Preliminary government data shows that Bahrain’s economy experienced its fastest growth since 2013, with overall economic output increasing by almost 5 percent in 2021. The growth was mainly fueled by a 6.2 percent expansion in the non-oil sector, exceeding expectations set by the government’s recovery plan launched in 2021 in response to the COVID-19 pandemic. The hotels and restaurants industry was the strongest performer, followed by government services and then real estate.
In contrast, the oil economy shrank 1.4 percent last year due to a decline in production, according to the finance ministry. Neighbouring Saudi Arabia, however, experienced strong growth due to higher oil prices.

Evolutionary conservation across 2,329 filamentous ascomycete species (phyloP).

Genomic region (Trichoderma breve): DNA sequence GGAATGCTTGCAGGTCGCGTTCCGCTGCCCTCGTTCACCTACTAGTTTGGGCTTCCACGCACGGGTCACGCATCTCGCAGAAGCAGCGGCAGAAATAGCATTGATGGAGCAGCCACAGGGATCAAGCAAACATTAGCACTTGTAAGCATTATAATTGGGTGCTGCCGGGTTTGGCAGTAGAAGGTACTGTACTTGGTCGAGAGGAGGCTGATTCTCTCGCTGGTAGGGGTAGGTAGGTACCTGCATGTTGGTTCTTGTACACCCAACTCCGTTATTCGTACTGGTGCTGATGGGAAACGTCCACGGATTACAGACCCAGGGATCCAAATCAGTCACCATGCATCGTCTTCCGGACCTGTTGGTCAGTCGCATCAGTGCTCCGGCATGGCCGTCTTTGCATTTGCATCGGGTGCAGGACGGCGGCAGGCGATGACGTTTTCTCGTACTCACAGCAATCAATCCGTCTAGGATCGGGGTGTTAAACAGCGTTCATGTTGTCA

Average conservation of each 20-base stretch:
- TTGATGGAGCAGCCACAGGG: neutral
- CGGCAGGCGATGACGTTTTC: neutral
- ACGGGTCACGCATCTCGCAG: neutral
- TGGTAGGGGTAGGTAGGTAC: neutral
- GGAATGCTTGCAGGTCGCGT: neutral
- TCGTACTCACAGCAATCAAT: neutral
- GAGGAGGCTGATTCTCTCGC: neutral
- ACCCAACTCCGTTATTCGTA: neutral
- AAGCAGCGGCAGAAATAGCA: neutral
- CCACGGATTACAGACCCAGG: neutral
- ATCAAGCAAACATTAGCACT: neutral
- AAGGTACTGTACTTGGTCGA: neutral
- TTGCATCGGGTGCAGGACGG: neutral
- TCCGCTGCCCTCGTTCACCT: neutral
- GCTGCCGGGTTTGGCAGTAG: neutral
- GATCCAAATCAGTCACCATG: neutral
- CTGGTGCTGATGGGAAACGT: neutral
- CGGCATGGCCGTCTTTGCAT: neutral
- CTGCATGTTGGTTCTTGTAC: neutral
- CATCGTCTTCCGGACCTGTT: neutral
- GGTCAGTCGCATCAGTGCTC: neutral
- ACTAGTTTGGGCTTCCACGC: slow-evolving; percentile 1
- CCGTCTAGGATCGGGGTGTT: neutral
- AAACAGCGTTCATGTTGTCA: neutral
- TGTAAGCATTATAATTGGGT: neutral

The International Monetary Fund predicts that Bahrain’s economy will grow by almost 3 percent in 2023, with no growth expected in oil GDP. Despite this, Bahrain’s high debt levels mean that it still relies heavily on energy prices to balance the budget. The IMF estimates that Bahrain would need an oil price of $122 per barrel this year, the highest among its neighbors but still far below current levels.
As a response to the pandemic’s economic impact, Bahrain postponed its target of balancing the budget by two years to 2024. The IMF forecasts a deficit of 6 percent of gross domestic product for the country in 2023.
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